It's Maaayyyyyyy! And you know what that means. MOREL MUSHROOM HUNTING! And eating. Duh. Can I confess something, though? I know, I know, it's my family's favorite way to eat morels, but I have never much cared for them battered and pan fried. I will hunt for hours in the woods for them just for the fun of it, but probably will pass if they're fried.
I've hunted for morel mushrooms with my family for as long as I can remember, but apparently it's not as common outside of the mitten and non-Michiganders sometimes think we're crazy. (Except for you, Madeline, you're in the morel club now! And you know all our "secret" spots. Shh. don't tell.) So in case you're wondering what it might look like to hunt morels, I've provided ample photos. There are two main types, that I know of anyway, black and white. The season for blacks is just before the white, usually end of April to mid May, and the whites start mid May to the end of May, depending on the weather. After you pick the mushrooms it's best to soak them in salt water for a bit to clean them and evict any bugs. After the soaking my mom would always throw out the water, ya know with all the mushroom spores in it, all over our woods in the hope that they would grow. That never happened. In a different area of the woods, however, my brother JohnPaul once discovered that there were some white morels growing! Every year after that, we would stake out all the white morels in that area, putting marker sticks by them as we waited to see how big they would get, adding canned goods next to the 'shrooms at the end for size reference in photos. Ok so we're a little weird.
Last year I decided to take the 'shrooms into my own hands. We found TONS in a place I won't tell you, so I had extras to experiment with. And these phyllo pies, my friends, turned out to be an absolutely delightful way to eat morels. This recipe is all about the filling, the delicious, flavorful, aromatic filling. Phyllo plays an important part, of course, it is the vessel that transports all these lovely mushrooms, leeks, and cheese to your mouth, but I'm going to tell you to buy phyllo from the store. I've never made phyllo and don't have plans to. Ain't nobody got time for that! I think it's pretty universally respected that, phyllo dough is something you buy. To you die hards out there that make it at home, my hat is off to you. In the meantime, I'm going to stroll over to my freezer and pull out some phyllo. Whew, hard work.
Recipe adapted from Drizzle and Dip
Leek and Morel Mushroom Phyllo Pies
Makes about 12 pies
2 Tbsp / 28g oil
4 garlic cloves, minced
3 medium store-bought or about 12 wild leeks (about 3 cups / 270g), finely chopped
1 shallot or 1/2 small onion, diced
4 Tbsp / 56g butter
about 5 cups / 375g chopped morel mushrooms
1/4 cup / 60g milk
1/2 cup / 65g grated parmesan cheese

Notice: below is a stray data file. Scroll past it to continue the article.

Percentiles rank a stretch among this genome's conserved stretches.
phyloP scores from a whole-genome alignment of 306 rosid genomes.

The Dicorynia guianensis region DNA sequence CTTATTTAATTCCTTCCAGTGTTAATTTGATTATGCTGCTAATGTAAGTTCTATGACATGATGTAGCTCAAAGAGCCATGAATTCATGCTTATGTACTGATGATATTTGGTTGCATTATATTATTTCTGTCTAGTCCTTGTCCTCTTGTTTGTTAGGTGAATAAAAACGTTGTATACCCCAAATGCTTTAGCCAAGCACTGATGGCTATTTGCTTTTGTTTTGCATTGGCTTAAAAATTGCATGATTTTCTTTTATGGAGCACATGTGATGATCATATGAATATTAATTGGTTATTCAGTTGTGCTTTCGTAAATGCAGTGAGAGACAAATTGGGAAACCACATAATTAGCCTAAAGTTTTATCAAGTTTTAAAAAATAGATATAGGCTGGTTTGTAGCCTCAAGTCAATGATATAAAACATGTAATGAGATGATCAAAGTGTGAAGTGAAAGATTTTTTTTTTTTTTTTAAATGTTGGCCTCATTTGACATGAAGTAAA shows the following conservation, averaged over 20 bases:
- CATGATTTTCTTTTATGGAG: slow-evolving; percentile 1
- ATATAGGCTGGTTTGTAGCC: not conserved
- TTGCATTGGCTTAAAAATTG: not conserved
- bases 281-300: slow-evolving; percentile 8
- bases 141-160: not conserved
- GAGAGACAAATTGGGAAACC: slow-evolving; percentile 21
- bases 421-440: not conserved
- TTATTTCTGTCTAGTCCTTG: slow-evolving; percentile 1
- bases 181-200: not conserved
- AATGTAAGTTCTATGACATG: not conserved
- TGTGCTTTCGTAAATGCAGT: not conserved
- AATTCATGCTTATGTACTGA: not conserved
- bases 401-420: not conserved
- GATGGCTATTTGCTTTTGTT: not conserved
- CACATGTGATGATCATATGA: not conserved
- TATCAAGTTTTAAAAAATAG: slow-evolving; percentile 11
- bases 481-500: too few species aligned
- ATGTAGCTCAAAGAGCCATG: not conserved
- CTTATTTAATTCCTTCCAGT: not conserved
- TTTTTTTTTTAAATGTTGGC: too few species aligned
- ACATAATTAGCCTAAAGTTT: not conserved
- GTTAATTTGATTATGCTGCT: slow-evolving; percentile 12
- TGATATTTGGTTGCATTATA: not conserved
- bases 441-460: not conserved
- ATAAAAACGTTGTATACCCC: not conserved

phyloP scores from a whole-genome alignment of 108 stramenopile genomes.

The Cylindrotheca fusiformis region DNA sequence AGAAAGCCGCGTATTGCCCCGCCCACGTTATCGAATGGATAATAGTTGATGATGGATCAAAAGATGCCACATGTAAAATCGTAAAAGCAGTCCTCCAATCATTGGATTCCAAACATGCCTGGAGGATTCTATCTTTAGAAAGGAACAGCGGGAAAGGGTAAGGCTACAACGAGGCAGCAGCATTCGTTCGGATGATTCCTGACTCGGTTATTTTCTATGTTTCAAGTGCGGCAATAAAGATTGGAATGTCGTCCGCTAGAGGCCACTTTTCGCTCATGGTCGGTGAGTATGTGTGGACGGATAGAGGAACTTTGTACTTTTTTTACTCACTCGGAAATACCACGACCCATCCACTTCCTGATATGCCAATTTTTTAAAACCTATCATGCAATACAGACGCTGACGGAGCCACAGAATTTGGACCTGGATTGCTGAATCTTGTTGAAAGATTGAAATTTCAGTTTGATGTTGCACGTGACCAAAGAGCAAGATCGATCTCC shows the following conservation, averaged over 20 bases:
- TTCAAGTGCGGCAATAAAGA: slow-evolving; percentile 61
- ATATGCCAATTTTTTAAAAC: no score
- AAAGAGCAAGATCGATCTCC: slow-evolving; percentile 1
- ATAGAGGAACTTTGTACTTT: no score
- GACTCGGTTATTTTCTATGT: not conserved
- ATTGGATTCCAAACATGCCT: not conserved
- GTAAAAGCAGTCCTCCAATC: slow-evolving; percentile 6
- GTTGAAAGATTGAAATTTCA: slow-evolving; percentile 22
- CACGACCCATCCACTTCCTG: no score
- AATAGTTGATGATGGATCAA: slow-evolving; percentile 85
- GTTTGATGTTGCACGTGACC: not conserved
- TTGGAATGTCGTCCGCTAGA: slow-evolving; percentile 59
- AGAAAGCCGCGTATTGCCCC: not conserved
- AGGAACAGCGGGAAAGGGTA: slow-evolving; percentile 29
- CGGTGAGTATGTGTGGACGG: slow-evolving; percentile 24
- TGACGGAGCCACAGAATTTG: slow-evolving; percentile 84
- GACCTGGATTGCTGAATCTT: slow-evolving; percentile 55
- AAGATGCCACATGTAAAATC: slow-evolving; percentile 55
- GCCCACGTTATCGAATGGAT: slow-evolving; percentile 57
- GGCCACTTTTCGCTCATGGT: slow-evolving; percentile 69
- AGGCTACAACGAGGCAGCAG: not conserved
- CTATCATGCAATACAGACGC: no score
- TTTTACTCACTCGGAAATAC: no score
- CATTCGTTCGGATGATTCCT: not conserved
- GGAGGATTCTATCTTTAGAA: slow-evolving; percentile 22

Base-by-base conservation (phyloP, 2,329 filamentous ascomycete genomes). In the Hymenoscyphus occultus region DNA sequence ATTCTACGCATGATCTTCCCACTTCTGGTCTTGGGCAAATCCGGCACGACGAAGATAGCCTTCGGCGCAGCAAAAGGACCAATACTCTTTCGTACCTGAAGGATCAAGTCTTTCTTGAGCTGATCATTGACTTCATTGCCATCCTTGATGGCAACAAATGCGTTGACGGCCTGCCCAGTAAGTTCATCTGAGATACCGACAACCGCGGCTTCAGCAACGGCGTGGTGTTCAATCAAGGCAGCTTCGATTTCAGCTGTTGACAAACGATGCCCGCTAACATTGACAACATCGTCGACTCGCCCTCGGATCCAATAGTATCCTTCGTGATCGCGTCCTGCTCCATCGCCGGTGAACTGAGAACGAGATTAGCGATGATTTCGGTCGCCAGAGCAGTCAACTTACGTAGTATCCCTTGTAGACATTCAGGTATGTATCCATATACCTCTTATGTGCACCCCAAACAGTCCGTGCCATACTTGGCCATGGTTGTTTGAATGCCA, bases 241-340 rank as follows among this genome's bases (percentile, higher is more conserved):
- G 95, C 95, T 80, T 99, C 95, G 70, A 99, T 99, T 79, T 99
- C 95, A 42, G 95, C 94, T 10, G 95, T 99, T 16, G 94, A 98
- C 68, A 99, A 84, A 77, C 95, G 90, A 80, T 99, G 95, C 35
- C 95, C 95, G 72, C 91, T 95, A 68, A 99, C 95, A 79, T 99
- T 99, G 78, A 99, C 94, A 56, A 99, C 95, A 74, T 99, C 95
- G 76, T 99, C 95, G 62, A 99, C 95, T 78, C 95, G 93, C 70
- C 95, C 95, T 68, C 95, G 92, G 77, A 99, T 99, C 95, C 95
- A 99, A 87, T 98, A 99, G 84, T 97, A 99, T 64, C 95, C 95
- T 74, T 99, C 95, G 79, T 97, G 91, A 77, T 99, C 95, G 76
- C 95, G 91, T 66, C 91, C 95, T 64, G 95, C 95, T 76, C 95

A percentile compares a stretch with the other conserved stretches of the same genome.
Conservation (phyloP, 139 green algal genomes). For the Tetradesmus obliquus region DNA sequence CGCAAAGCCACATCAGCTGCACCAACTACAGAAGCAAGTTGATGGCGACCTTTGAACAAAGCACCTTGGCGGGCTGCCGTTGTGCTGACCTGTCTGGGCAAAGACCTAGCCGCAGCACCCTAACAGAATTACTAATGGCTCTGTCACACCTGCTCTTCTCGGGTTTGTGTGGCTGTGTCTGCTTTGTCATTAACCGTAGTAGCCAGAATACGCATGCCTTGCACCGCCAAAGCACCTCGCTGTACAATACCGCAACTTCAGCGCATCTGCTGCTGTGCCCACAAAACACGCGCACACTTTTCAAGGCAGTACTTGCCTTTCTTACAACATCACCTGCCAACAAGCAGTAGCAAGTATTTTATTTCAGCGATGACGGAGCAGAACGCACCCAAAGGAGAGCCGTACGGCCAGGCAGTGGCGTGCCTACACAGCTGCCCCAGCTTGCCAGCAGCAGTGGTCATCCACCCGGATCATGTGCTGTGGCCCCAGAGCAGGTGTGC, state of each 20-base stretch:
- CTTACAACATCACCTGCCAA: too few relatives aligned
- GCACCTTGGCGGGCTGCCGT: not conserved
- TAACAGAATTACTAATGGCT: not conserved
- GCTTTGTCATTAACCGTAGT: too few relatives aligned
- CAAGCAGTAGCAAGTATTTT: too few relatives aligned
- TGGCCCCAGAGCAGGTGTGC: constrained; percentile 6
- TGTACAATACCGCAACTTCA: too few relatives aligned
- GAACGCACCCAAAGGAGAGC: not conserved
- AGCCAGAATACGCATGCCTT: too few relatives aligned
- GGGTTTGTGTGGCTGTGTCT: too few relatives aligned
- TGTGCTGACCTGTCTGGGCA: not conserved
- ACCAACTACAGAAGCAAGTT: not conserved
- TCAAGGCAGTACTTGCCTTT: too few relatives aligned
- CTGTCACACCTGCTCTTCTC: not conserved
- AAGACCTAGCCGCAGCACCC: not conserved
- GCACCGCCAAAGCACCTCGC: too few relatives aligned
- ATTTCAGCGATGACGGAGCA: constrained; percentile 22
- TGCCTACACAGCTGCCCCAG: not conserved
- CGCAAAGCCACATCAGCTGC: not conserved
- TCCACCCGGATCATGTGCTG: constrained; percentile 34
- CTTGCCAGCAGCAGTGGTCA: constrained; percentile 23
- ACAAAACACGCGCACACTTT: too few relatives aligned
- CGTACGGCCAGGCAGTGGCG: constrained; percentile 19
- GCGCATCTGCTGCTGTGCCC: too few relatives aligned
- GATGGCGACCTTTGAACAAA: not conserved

phyllo pastry sheets, about 8, thawed
melted butter or olive oil for brushing phyllo dough
Oven 350°F / 177°C. Line two sheet pans with parchment paper.
In a large saucepan, heat the oil.
Add garlic, leeks, and onion and sauté until tender onions are translucent and garlic fragrant.
Add butter and mushrooms and cook until the liquid that is released from the mushrooms has mostly evaporated, then add milk and cook until the mixture is thick, just a few minutes.
Remove from the heat and add cheese, mixing just until melted. Allow to cool slightly while you prepare the phyllo dough.
Remove the phyllo pastry from the plastic, unroll, and set aside the first two sheets to work with; cover the remaining sheets with a slightly damp cloth to prevent them from drying out and becoming brittle.
Working quickly so the sheets don't dry out, brush the top side of one sheet with a bit of butter or oil and lay the second sheet on top. Cut the layered sheets lengthwise in thirds, so you will know have 3 long strips.
Now for the fun "flipping" part. See photo above for reference. Working with the first strip, spoon a small amount of the filling in the corner. Take that corner and fold it down until the tip reaches the opposite side; the filling should now be covered. Next flip it straight down, the top should be level again. Fold again, taking the filled corner to the opposite side. The dough should be kept taught through all this, but not so taught it rips. Continue flipping/folding until the end of the strip. Use a dab of butter or oil to stick the end of the strip to the pie. Place on the pan, tucked side down, and repeat until all the filling or all the phyllo pastry has been used up. Wrap any remaining phyllo tightly in plastic wrap and refrigerate until next use.
Brush the tops of the pies with butter or oil and bake for 20-25 minutes, or until golden.
Don't have morels? Use any kind of mushroom you like! Likewise, you can also use any good melting cheese you prefer: gruyere, cheddar, asiago, raclette, etc. etc.
If you prefer smaller pies, cut the phyllo dough into 4 strips lengthwise instead of 3.
Have you ever gone morel mushroom hunting? Tell me about your adventures in the comments below! :)